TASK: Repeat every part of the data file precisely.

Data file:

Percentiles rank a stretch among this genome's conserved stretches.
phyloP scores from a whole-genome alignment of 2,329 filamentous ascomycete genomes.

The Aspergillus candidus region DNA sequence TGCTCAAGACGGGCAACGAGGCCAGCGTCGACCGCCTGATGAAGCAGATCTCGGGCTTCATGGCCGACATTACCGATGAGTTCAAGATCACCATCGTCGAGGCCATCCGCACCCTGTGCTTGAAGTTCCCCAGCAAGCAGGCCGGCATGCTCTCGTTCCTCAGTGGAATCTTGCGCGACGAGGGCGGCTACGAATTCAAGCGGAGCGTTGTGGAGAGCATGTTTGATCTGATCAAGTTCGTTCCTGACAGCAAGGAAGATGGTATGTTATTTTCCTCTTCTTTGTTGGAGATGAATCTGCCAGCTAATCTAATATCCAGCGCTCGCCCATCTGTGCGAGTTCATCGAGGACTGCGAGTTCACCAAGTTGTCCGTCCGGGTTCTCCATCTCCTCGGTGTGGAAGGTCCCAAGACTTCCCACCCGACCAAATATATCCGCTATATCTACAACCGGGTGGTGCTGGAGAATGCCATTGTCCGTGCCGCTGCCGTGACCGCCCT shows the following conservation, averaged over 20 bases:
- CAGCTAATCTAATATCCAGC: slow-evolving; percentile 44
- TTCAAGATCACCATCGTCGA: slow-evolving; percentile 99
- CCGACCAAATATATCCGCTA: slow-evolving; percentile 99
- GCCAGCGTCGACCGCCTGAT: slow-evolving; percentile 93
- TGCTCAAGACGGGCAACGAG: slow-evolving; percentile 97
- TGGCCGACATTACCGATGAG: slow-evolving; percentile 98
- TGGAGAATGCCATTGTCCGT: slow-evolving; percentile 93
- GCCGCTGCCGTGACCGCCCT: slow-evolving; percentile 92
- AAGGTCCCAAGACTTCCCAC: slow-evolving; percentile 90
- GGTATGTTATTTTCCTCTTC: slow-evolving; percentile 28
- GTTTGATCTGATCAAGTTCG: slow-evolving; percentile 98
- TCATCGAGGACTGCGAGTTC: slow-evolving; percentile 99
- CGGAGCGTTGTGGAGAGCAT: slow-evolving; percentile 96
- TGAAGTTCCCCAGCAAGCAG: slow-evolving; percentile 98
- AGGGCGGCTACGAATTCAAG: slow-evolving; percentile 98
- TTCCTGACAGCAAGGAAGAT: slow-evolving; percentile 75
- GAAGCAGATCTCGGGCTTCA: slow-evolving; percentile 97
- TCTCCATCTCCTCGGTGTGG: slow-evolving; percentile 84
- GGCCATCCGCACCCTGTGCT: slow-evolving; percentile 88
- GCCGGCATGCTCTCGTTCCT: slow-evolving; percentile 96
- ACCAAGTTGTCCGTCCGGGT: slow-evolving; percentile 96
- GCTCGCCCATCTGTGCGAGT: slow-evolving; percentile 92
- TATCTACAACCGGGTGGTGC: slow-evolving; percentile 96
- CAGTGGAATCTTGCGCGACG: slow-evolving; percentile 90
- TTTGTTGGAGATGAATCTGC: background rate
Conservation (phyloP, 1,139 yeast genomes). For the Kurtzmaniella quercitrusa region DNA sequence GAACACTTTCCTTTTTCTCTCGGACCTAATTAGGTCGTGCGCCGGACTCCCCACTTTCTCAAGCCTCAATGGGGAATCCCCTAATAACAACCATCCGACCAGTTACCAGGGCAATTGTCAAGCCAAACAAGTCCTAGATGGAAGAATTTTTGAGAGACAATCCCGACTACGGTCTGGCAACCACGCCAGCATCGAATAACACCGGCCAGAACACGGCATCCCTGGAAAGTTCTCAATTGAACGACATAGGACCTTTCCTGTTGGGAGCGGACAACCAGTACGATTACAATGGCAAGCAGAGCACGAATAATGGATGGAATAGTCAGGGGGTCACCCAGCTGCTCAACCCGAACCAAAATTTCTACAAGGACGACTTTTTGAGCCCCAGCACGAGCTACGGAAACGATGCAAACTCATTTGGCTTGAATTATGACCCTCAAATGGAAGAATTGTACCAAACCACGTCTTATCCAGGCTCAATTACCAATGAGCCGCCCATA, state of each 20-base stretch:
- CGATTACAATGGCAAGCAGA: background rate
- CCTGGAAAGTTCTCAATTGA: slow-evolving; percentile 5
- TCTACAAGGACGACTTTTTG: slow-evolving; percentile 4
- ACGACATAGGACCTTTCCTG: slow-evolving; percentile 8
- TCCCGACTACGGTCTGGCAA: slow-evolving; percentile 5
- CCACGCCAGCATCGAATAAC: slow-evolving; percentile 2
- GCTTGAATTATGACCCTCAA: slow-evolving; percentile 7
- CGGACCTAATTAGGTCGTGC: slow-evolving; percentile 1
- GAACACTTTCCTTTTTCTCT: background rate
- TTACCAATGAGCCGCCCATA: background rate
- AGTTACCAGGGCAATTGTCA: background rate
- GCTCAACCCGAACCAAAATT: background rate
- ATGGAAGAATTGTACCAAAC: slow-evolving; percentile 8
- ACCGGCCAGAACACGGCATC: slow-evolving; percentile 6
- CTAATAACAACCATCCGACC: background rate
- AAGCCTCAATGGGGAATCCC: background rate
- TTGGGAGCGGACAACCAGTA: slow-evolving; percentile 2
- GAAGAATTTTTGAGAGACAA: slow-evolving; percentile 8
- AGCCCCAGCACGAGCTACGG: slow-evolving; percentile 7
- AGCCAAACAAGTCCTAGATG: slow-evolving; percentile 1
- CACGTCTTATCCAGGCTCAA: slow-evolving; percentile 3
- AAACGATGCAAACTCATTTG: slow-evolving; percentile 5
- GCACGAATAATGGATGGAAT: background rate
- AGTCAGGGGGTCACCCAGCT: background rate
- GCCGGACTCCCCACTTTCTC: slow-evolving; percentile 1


Percentiles rank a stretch among this genome's conserved stretches.
phyloP scores from a whole-genome alignment of 2,329 filamentous ascomycete genomes.

The Aspergillus candidus region DNA sequence TGCTCAAGACGGGCAACGAGGCCAGCGTCGACCGCCTGATGAAGCAGATCTCGGGCTTCATGGCCGACATTACCGATGAGTTCAAGATCACCATCGTCGAGGCCATCCGCACCCTGTGCTTGAAGTTCCCCAGCAAGCAGGCCGGCATGCTCTCGTTCCTCAGTGGAATCTTGCGCGACGAGGGCGGCTACGAATTCAAGCGGAGCGTTGTGGAGAGCATGTTTGATCTGATCAAGTTCGTTCCTGACAGCAAGGAAGATGGTATGTTATTTTCCTCTTCTTTGTTGGAGATGAATCTGCCAGCTAATCTAATATCCAGCGCTCGCCCATCTGTGCGAGTTCATCGAGGACTGCGAGTTCACCAAGTTGTCCGTCCGGGTTCTCCATCTCCTCGGTGTGGAAGGTCCCAAGACTTCCCACCCGACCAAATATATCCGCTATATCTACAACCGGGTGGTGCTGGAGAATGCCATTGTCCGTGCCGCTGCCGTGACCGCCCT shows the following conservation, averaged over 20 bases:
- CAGCTAATCTAATATCCAGC: slow-evolving; percentile 44
- TTCAAGATCACCATCGTCGA: slow-evolving; percentile 99
- CCGACCAAATATATCCGCTA: slow-evolving; percentile 99
- GCCAGCGTCGACCGCCTGAT: slow-evolving; percentile 93
- TGCTCAAGACGGGCAACGAG: slow-evolving; percentile 97
- TGGCCGACATTACCGATGAG: slow-evolving; percentile 98
- TGGAGAATGCCATTGTCCGT: slow-evolving; percentile 93
- GCCGCTGCCGTGACCGCCCT: slow-evolving; percentile 92
- AAGGTCCCAAGACTTCCCAC: slow-evolving; percentile 90
- GGTATGTTATTTTCCTCTTC: slow-evolving; percentile 28
- GTTTGATCTGATCAAGTTCG: slow-evolving; percentile 98
- TCATCGAGGACTGCGAGTTC: slow-evolving; percentile 99
- CGGAGCGTTGTGGAGAGCAT: slow-evolving; percentile 96
- TGAAGTTCCCCAGCAAGCAG: slow-evolving; percentile 98
- AGGGCGGCTACGAATTCAAG: slow-evolving; percentile 98
- TTCCTGACAGCAAGGAAGAT: slow-evolving; percentile 75
- GAAGCAGATCTCGGGCTTCA: slow-evolving; percentile 97
- TCTCCATCTCCTCGGTGTGG: slow-evolving; percentile 84
- GGCCATCCGCACCCTGTGCT: slow-evolving; percentile 88
- GCCGGCATGCTCTCGTTCCT: slow-evolving; percentile 96
- ACCAAGTTGTCCGTCCGGGT: slow-evolving; percentile 96
- GCTCGCCCATCTGTGCGAGT: slow-evolving; percentile 92
- TATCTACAACCGGGTGGTGC: slow-evolving; percentile 96
- CAGTGGAATCTTGCGCGACG: slow-evolving; percentile 90
- TTTGTTGGAGATGAATCTGC: background rate
Conservation (phyloP, 1,139 yeast genomes). For the Kurtzmaniella quercitrusa region DNA sequence GAACACTTTCCTTTTTCTCTCGGACCTAATTAGGTCGTGCGCCGGACTCCCCACTTTCTCAAGCCTCAATGGGGAATCCCCTAATAACAACCATCCGACCAGTTACCAGGGCAATTGTCAAGCCAAACAAGTCCTAGATGGAAGAATTTTTGAGAGACAATCCCGACTACGGTCTGGCAACCACGCCAGCATCGAATAACACCGGCCAGAACACGGCATCCCTGGAAAGTTCTCAATTGAACGACATAGGACCTTTCCTGTTGGGAGCGGACAACCAGTACGATTACAATGGCAAGCAGAGCACGAATAATGGATGGAATAGTCAGGGGGTCACCCAGCTGCTCAACCCGAACCAAAATTTCTACAAGGACGACTTTTTGAGCCCCAGCACGAGCTACGGAAACGATGCAAACTCATTTGGCTTGAATTATGACCCTCAAATGGAAGAATTGTACCAAACCACGTCTTATCCAGGCTCAATTACCAATGAGCCGCCCATA, state of each 20-base stretch:
- CGATTACAATGGCAAGCAGA: background rate
- CCTGGAAAGTTCTCAATTGA: slow-evolving; percentile 5
- TCTACAAGGACGACTTTTTG: slow-evolving; percentile 4
- ACGACATAGGACCTTTCCTG: slow-evolving; percentile 8
- TCCCGACTACGGTCTGGCAA: slow-evolving; percentile 5
- CCACGCCAGCATCGAATAAC: slow-evolving; percentile 2
- GCTTGAATTATGACCCTCAA: slow-evolving; percentile 7
- CGGACCTAATTAGGTCGTGC: slow-evolving; percentile 1
- GAACACTTTCCTTTTTCTCT: background rate
- TTACCAATGAGCCGCCCATA: background rate
- AGTTACCAGGGCAATTGTCA: background rate
- GCTCAACCCGAACCAAAATT: background rate
- ATGGAAGAATTGTACCAAAC: slow-evolving; percentile 8
- ACCGGCCAGAACACGGCATC: slow-evolving; percentile 6
- CTAATAACAACCATCCGACC: background rate
- AAGCCTCAATGGGGAATCCC: background rate
- TTGGGAGCGGACAACCAGTA: slow-evolving; percentile 2
- GAAGAATTTTTGAGAGACAA: slow-evolving; percentile 8
- AGCCCCAGCACGAGCTACGG: slow-evolving; percentile 7
- AGCCAAACAAGTCCTAGATG: slow-evolving; percentile 1
- CACGTCTTATCCAGGCTCAA: slow-evolving; percentile 3
- AAACGATGCAAACTCATTTG: slow-evolving; percentile 5
- GCACGAATAATGGATGGAAT: background rate
- AGTCAGGGGGTCACCCAGCT: background rate
- GCCGGACTCCCCACTTTCTC: slow-evolving; percentile 1